Bunloit and Beldorney Estates – Highlands Rewilding
With aims to achieve nature recovery and community prosperity through rewilding, generating benefits from sequestering carbon, increasing biodiversity, and creating green jobs, the Bunloit Estate in the Highlands and the Beldorney Estate in Aberdeenshire are looking at how land can be managed in new ways, using innovative investment, to deliver benefits for the environment and for local communities. There is a strong focus on stewardship for the future, and on building relationships with a range of stakeholders.
On both estates, collaboration and partnership are important aspects of the projects being taken forward. The estates recognise a need to work with others to achieve the environmental, social and economic outcomes they are looking for. Bunloit and Beldorney take the perspective that humans should exist within rewilding projects and that the views and input of local communities are important. They want to make sure that their activities support and enable people to live and work on the estates and in the surrounding areas, and are currently providing employment for 18 people, 15 of whom live locally. They are open to finding innovative ways to do this, while still generating a return for investors.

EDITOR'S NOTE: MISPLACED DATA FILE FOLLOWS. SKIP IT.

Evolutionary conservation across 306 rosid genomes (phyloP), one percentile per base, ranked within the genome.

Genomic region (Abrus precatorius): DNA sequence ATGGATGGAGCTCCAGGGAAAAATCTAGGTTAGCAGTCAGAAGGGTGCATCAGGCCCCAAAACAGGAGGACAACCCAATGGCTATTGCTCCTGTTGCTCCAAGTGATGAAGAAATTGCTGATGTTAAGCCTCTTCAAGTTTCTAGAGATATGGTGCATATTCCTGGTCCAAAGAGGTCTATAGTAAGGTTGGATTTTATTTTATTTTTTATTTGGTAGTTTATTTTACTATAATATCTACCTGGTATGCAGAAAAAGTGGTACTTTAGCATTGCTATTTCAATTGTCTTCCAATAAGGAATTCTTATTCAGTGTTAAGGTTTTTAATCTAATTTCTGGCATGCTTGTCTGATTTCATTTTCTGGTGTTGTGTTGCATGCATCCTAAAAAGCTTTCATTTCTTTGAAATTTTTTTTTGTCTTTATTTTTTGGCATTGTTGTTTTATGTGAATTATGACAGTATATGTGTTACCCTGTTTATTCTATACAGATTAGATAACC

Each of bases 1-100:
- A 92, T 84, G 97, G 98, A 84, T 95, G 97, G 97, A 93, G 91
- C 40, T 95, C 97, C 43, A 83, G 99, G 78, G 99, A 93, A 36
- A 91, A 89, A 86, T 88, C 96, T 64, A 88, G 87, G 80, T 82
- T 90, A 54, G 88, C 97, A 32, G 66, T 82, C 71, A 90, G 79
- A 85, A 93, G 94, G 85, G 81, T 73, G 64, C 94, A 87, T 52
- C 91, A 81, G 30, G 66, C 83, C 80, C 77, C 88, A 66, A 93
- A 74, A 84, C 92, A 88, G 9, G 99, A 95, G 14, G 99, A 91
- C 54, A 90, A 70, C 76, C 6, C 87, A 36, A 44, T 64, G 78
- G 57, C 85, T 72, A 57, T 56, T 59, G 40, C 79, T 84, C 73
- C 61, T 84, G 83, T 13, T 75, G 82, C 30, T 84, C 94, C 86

A new company, Highland Rewilding Limited, has been set up to take ownership of Beldorney, and to manage Bunloit. The intention is to attract investors of different scales, and they recently completed a £7.5 million fund raise. The company wants to attract large-scale investors and also offer communities the opportunity to invest in the land, have a say in what is happening, and benefit from the activities taking place. Conversations are taking place with neighbouring landowners, with a view to working together to achieve shared aspirations.
At this early stage, a key focus for both estates is understanding the current condition of the land and natural assets. Baseline assessments have been carried out looking at woodlands, peatland, soils, wildlife and biodiversity, giving a full understanding of the condition and potential of the land and so that improvements to the land can be measured in future. It is intended that the results will be shared to help other landowners and managers who want to take action to address climate change and the biodiversity crisis.
The collaborative approach being taken and the willingness to share information extends to academic and rewilding communities. At Bunloit and at Beldorney, connections are being made with other estates and landowners to share information and identify opportunities for innovation, and work is taking place with universities and students, to support research on carbon and biodiversity. This includes a ten-year collaboration with Oxford University. This open and transparent approach is intended to build understanding of the challenges and opportunities around developing natural capital, while supporting sustainable communities.
Those working on the estate recognise that to make progress, new ideas need to be considered and tested and local people need to be included in what is happening. They appreciate that it is not always easy to get this right, and not everyone will be on board, but it is important to try. The advice they would share with other landowners and managers with an interest in conservation and taking action on climate change, would be to measure and understand as much as you can about your land, and to make links with others to identify opportunities to work together.